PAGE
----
Acromegaly is a chronic disease that is caused by the overproduction of growth hormone. Growth hormone is a substance secreted by the pituitary gland, a tiny gland located below the brain, behind the eyes. Growth hormone stimulates growth of bones and soft tissue in children and regulates metabolism in adults.
In most cases of acromegaly, this excessive production of growth hormone is due to a pituitary tumor, the majority of which are benign (not malignant). The excess growth hormone leads to enlargement of hands, feet, and facial features. It can also affect internal organs and cause a variety of potentially serious complications if left untreated.
Who Is More At Risk
Acromegaly most commonly affects middle-aged adults and is a relatively rare disorder. Most pituitary tumors arise spontaneously and are not inherited. It is estimated that about 3 of every million people develop acromegaly each year and that 60 of every million people have the disease at any time. However, because the symptoms of acromegaly are easily missed, these numbers may actually be higher.
Acromegaly is diagnosed using blood and imaging testing. A doctor will use a blood test to measure the amount of GH, or growth hormone, in the bloodstream. But GH levels in the body can rise and fall in spurts, so a test that measures GH levels in the body is not enough to diagnose acromegaly.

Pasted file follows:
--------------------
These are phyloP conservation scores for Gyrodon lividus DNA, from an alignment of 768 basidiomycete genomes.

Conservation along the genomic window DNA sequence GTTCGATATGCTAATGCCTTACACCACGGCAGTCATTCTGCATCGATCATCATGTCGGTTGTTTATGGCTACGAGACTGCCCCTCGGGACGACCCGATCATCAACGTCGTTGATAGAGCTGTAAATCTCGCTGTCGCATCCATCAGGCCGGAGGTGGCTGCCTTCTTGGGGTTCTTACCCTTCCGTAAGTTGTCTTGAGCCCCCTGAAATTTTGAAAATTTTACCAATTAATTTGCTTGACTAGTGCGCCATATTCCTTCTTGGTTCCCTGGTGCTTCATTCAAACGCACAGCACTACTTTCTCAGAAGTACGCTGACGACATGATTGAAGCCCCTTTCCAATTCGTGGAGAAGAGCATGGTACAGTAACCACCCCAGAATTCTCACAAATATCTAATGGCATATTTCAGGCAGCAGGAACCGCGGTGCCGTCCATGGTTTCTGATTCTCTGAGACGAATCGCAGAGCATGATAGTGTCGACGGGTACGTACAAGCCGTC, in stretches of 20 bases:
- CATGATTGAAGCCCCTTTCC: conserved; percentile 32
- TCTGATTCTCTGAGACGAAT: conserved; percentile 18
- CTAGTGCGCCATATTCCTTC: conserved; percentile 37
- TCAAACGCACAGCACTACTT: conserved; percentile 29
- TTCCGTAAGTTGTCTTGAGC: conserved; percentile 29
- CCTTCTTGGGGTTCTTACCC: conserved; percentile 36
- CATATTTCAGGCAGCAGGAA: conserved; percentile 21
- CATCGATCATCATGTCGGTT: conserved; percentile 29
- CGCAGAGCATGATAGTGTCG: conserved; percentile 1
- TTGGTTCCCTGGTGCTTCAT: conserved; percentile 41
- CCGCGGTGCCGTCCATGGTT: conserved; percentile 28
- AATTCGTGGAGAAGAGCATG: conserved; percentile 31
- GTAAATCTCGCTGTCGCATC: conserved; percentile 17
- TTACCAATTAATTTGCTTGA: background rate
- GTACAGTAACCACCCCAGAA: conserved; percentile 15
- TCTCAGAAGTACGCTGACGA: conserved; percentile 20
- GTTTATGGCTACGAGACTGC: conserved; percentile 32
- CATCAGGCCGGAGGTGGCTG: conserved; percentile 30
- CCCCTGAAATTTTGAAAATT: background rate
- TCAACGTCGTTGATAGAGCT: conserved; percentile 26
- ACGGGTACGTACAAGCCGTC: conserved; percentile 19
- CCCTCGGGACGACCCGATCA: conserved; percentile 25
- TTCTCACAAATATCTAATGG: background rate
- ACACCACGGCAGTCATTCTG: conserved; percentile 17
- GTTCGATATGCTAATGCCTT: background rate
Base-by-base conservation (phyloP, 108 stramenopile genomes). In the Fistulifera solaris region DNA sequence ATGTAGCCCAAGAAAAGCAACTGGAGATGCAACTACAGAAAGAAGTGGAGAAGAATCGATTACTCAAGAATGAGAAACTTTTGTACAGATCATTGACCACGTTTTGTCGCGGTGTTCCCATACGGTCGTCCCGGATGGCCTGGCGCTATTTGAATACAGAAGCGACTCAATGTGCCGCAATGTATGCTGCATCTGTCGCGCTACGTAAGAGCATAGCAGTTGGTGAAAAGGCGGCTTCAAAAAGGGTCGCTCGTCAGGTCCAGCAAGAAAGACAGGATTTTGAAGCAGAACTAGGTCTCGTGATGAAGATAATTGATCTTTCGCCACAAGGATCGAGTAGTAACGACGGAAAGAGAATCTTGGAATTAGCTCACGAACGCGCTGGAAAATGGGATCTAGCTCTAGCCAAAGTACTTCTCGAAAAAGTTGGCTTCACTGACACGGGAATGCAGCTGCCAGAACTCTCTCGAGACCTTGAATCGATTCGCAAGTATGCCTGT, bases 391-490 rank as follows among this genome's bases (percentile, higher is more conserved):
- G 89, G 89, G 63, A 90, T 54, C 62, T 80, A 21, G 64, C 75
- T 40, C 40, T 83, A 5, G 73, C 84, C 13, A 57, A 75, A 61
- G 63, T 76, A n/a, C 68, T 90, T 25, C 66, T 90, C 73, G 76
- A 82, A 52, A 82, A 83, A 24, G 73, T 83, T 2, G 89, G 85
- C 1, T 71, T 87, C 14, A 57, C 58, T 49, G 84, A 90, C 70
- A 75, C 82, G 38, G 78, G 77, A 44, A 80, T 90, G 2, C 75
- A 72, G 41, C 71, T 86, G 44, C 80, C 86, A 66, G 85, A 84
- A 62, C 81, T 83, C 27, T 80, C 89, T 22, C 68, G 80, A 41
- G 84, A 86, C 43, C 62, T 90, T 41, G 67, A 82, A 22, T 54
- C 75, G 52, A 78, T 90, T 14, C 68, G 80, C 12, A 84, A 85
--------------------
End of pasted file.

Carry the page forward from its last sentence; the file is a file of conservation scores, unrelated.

As a next step, a doctor may conduct an oral glucose tolerance test. This test pushes a healthy person's GH levels below 1 nanogram per milliliter. If an individual has acromegaly, this drop in GH will not occur.
If a doctor does not use an oral glucose tolerance test, they will measure a patient's IGF-1 levels. IGF-1 levels are more stable in the body than GH levels are, so this test is a reliable indicator of acromegaly.
From this point, a doctor will request an MRI or CT scan to locate the tumor on the pituitary gland and indicate its size. Pituitary tumors are rarely too small to be detected. If a tumor can not be found, doctors may search for ectopic tumors in the chest, abdomen, or pelvis.
For additional information on acromegaly symptoms and diagnosis, visit Acromegaly Info.
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